Tag Archives: maths

Satellite broadcasting helps boost maths and science results

The launch of satellite broadcasting programs is going to make learning for young students undertaking mathematics substantially more interesting.

The programme was launched last week by the Gauteng Education MEC Barbara Creecy and is one of many measures taken by department with the objective of enhancing upon the quality of teaching for grade 8 and 9 students.

The programme and service is going to be broadcast to individual high school specifically chosen by the department and will overlap with lesson to ensure that teachers can integrate the broadcast with their lessons. The broadcast will also be recorded for the benefit of students to revise what they have learnt in class.

15 schools were chosen for the pilot programme in February and from now on the broadcast will expand to over 385 schools who happen to be part of the Senior Secondary School Improvement Programme over the course of the year.

“We are aware of the fact that Gauteng’s education system has the task of producing graduates who are able to become the next generation of skilled workers, engineers, and managers the advanced industrial economy of our province requires if it is to continue to grow,” Creecy said.

The primary goal and objectives of the programme is to improve the overall quality of maths and science teaching available to students in the most disadvantaged schools and regions.

The use of technology in class is a global trend being employed to help bridge the gap of educational inequalities. The Gauteng education department is extremely enthusiastic with the new innovations which have been introduced and it brings the region in line with international trends.

Creecy stated that the launch of satellite broadcasting is not meant to replace teachers, rather it is just another teaching tool that can assist both students and teachers.

 

Satellite brodcasting boosts maths

 

 

Boosting matric pass rate

The satellite broadcasting programme is an extension of the Secondary School Improvement Programme (SSIP) which has raised the matric pass rate by 12 percent over the last 4 years.

According to results from the pilot program, the satellite broadcasts is exhibiting exceptional results and is designed to rapidly improve learner performance in maths and science for Grades 8 and 9.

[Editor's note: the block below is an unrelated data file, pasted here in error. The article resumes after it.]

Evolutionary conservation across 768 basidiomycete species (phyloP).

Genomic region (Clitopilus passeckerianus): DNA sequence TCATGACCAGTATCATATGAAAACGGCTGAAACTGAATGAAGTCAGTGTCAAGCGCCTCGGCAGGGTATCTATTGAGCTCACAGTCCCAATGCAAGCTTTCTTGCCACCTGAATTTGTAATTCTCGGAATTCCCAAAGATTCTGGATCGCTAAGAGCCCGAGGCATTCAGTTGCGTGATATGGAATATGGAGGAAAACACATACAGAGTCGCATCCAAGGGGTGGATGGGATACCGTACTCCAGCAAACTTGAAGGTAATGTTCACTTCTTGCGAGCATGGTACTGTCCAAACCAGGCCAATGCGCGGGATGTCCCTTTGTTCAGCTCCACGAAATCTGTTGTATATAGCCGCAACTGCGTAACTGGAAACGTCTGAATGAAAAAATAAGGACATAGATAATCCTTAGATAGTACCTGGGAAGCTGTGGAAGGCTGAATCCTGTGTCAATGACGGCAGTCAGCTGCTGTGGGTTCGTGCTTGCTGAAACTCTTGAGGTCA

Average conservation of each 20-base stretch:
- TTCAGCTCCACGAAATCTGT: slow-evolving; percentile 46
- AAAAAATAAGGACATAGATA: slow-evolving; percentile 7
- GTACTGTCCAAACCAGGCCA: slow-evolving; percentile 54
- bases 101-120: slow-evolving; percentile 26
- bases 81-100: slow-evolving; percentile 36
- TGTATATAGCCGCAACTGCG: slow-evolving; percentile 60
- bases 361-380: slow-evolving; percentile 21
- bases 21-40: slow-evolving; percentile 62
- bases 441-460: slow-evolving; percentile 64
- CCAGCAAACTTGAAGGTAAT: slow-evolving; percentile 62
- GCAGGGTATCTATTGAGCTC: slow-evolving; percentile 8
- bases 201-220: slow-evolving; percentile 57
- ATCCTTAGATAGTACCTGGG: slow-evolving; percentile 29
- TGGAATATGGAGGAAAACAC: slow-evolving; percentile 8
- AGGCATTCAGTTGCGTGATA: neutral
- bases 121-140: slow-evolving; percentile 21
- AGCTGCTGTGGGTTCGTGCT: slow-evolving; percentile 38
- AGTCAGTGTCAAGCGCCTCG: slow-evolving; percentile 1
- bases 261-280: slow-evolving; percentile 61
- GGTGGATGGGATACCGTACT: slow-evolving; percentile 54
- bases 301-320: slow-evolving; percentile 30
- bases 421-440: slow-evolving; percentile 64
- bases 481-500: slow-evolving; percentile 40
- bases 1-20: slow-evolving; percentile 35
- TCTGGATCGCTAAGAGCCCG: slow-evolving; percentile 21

Sphesihle Sithole (14), a Grade 9 learner at Ibhongo Secondary School, was quoted as saying that a large number of students are excited by the new programme and interventions and they are confident that everyone will pass maths with flying colors. Not only are students more confident about passing maths. in addition they find maths substantially more interesting as a result of the introduction of the satellite broadcasting.

Aside from the satellite broadcasts, learners and teachers are making use of other social media tools like Facebook, Mxit and Twitter together with landline and mobile phones so that they can communicate back to the central broadcast studio to ask questions and make comments.

The satellite platform also provides on-the-job training for class teachers who also attend further lessons in the afternoons. Teachers in the schools involved so far have been enthusiastic in their response to the programme as have district officials who are overseeing its implementation.

Source: SAnews.gov.za

South Africa needs to train more young scientists

Science and Technology Minister, Naledi Pandor says South Africa needs to produce young scientists.

Speaking at the launch of Gauteng Science Week at the University of Pretoria on Monday, Pandor said public awareness about science, engineering and technology is her department’s key priority.

“South Africa needs to train young scientists and the best place to find them is in our schools. Promoting public awareness is also important.

“For the youth of today to become the scientists of tomorrow we need to foster awareness among learners of the various careers that are available in the world of science, engineering, technology and innovation,” she said.

Pandor believes that science centres have a crucial role to play not just in facilitating partnerships, but also in strengthening grass-roots science awareness campaigns.

“This is particularly important for provinces such as the Northern Cape and Mpumalanga that unlike Gauteng and the Western Cape who do not have the benefit of housing some of our country’s leading universities and research facilities,” she said.

She said the task of taking science to all corners of the country is a huge one that no single individual or organisation can carry out alone.

The minister said if the country is to sustain a national effort and achieve the desired results; the nation should deliberately forge quality strategic partnerships with key stakeholders, both within and outside the government innovation system.

“The cooperation between the University of Pretoria, the staff of the science centre, the South African Air Force, the Air Force Museum, students, parents and private companies involved in engineering and the servicing of jet fighters is a positive development from which we can all learn valuable lessons.